A Highland Perthshire beauty spot that has been attracting visitors for more than 200 years is the scene of one of Scotland’s newest hydro power schemes.
The Falls of Bruar at Blair Atholl play an important role in draining a large part of the Cairngorms.
The force of the Bruar Water has since last summer been harnessed upstream of the famous waterfalls at a hydro scheme.
Constructed by the Atholl Estates and partners Gilkes Energy, the Bruar Hydro Project is a 1.9MW medium-head operation that does not affect the falls.
An existing dam had to be reinforced and upgraded to contain the right amount of water which is transferred by a 4.5km pipe to the powerhouse where a turbine converts it to electricity.
David Tomb of Gilkes Energy said: “The project was commissioned about 10 months ago and it is a case of so far so good. It is performing as well as we expected.”
Jamie Troughton of Atholl Estates said: “This project is our fourth hydro project with Gilkes and a major long-term investment for the estate and its future.”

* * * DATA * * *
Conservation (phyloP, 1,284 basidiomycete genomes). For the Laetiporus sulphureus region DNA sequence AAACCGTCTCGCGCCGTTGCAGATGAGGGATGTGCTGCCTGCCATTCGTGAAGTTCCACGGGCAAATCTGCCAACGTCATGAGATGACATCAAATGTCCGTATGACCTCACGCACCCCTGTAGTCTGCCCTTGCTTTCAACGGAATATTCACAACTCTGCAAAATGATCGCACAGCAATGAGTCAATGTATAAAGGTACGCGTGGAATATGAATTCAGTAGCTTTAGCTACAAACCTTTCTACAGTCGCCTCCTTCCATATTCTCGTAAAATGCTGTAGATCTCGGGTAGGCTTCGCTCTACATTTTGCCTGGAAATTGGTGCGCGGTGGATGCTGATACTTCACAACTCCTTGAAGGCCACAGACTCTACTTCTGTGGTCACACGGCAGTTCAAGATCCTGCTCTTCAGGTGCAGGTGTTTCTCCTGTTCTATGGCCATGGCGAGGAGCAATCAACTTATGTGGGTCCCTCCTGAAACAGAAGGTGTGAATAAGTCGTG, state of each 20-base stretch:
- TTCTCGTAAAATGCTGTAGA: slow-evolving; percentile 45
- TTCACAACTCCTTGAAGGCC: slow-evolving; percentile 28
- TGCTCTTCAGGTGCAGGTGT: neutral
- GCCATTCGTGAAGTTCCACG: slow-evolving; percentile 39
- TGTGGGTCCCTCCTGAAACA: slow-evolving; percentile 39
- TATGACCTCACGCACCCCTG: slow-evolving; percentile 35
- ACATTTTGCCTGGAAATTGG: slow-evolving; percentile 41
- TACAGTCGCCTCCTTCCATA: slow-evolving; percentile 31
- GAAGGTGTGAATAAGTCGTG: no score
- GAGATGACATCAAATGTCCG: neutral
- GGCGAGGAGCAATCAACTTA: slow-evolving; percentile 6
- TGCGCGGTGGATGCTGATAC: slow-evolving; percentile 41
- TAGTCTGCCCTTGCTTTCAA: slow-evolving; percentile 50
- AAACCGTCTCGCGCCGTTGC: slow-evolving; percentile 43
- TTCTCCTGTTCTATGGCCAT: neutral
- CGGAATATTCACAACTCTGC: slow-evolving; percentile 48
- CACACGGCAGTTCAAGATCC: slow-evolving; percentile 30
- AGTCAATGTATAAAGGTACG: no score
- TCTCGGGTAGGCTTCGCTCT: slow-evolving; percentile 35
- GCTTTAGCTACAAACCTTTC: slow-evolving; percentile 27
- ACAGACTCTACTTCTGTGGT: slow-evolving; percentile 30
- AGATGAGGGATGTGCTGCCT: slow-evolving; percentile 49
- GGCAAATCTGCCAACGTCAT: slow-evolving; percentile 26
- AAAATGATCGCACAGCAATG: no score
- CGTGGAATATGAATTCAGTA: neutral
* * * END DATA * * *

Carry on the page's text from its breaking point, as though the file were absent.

The Bruar scheme was highlighted by industry body Scottish Renewables as one of the projects that has confirmed Scotland’s status as the UK hydro industry’s 100% base for new installations.
All UK hydro projects with planning permission are north of the Border 27 schemes totalling 58.5MW and enough to power 42,000 homes, according to its research.
Hannah Smith, policy officer at industry body Scottish Renewables, said: “Scotland’s terrain and rainfall mean the country is ideal for the development of hydroelectricity.
“The rest of the UK has historically invested in this technology too.
“These figures show that a huge cut to support in the UK Government’s feed-in tariff review in December last year has already caused a contraction in the number of schemes being developed.
“There seems to have been a geographical withdrawal to hydro’s traditional heartland.
“Hydropower provides green electricity with very low environmental impacts. Properly-maintained turbines can produce power for more than 80 years.
“Hydro enjoys huge public support, so it was particularly galling to see cuts of 37% imposed on the sector last year.”
She said developers are now looking to innovation to make projects financially viable.
This topic will be discussed at Scottish Renewables’ Hydro Conference and Exhibition in Perth in May.